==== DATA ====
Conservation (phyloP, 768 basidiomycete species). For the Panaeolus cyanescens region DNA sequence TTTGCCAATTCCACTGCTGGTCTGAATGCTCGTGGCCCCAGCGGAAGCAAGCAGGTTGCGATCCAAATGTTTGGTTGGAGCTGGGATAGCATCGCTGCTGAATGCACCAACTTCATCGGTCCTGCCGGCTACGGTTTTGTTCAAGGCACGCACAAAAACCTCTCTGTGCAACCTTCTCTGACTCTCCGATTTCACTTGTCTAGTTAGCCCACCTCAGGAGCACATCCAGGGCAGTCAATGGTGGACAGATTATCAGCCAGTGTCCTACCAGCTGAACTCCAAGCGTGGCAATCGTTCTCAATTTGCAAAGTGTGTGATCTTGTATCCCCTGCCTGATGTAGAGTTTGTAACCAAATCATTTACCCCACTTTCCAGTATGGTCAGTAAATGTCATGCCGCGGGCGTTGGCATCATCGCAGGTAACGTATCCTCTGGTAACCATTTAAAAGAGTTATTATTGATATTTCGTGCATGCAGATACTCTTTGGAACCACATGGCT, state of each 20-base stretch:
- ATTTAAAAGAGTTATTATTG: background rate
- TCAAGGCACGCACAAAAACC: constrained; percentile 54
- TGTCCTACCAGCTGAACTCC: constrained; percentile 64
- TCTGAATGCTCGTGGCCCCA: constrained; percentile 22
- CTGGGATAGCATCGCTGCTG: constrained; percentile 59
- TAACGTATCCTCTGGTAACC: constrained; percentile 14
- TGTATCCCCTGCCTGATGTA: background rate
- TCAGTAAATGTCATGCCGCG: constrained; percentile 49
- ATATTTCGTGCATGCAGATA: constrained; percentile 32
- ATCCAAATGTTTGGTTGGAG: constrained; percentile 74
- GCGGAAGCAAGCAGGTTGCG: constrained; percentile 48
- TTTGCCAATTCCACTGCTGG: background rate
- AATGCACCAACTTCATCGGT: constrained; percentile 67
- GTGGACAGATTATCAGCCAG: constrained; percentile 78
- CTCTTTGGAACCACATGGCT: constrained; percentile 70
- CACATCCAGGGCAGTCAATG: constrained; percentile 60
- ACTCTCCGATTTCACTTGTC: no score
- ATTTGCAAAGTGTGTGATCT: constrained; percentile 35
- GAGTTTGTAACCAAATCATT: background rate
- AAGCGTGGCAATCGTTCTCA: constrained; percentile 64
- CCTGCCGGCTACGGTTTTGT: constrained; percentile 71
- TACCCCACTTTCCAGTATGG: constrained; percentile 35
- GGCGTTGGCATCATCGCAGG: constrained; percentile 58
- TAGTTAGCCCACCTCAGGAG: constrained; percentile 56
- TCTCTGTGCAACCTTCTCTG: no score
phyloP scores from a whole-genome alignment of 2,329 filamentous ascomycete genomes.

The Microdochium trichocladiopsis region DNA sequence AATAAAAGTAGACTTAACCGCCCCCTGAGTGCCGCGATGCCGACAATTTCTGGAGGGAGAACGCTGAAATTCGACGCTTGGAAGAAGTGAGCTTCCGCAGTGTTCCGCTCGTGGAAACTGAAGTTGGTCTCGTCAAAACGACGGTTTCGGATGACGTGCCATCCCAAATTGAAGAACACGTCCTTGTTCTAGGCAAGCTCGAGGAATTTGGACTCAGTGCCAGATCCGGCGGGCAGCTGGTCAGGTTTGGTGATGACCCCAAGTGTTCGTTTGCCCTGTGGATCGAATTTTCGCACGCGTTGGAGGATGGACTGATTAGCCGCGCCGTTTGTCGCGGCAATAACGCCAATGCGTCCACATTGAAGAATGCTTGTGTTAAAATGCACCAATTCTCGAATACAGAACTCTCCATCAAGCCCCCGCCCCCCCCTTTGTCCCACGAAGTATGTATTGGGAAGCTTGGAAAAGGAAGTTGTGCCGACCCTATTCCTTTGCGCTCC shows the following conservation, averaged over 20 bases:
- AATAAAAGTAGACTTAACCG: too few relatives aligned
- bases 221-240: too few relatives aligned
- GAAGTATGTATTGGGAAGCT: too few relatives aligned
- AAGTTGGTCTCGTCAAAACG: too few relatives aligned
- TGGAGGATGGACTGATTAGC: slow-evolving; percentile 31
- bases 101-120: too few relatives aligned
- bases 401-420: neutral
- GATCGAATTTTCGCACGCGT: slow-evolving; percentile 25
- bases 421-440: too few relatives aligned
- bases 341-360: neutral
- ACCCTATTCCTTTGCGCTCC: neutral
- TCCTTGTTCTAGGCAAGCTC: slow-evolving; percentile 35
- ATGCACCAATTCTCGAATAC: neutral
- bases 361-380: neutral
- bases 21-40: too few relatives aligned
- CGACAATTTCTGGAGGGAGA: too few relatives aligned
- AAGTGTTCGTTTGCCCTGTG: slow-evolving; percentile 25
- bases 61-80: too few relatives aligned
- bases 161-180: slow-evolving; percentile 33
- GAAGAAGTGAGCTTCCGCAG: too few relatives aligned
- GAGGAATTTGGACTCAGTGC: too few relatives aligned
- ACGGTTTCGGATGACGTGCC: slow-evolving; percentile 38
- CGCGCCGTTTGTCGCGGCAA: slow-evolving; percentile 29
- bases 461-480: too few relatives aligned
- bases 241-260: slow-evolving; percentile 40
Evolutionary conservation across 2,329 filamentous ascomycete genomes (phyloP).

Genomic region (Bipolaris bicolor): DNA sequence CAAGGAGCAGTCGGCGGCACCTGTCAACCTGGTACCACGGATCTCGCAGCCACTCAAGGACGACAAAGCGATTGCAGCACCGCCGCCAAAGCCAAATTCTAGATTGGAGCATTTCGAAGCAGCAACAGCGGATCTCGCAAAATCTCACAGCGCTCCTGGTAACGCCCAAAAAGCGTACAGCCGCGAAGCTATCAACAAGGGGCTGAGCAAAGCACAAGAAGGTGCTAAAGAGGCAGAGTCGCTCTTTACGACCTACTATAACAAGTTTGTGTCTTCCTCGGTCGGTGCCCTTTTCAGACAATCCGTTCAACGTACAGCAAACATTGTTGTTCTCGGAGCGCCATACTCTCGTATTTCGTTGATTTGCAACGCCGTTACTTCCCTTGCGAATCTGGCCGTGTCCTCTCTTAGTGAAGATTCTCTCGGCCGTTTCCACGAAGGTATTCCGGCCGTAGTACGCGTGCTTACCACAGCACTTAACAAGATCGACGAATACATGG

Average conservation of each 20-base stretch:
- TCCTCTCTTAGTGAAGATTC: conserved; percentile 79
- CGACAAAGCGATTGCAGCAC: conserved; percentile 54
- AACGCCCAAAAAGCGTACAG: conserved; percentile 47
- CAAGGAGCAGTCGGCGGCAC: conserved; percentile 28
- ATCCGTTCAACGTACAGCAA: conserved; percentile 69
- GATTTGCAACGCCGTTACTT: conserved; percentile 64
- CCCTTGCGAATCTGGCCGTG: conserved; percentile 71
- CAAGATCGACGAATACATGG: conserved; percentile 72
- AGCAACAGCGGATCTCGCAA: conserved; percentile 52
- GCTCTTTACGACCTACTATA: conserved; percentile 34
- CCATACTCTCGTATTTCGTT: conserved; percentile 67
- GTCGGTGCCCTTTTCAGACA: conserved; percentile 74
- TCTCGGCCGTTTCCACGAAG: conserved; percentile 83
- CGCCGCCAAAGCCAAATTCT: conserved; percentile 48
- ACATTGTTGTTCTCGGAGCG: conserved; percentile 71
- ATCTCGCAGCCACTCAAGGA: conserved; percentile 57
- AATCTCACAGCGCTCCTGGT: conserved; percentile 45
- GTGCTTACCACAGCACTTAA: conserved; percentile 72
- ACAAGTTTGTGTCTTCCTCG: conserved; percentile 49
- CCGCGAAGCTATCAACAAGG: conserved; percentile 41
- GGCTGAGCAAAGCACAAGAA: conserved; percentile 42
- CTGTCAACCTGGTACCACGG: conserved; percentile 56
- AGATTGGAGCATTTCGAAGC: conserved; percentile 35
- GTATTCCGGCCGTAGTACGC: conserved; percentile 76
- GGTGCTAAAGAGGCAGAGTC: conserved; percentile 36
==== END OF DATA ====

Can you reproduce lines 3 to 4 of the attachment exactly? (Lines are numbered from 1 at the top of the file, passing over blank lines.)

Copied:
- TCAAGGCACGCACAAAAACC: constrained; percentile 54
- TGTCCTACCAGCTGAACTCC: constrained; percentile 64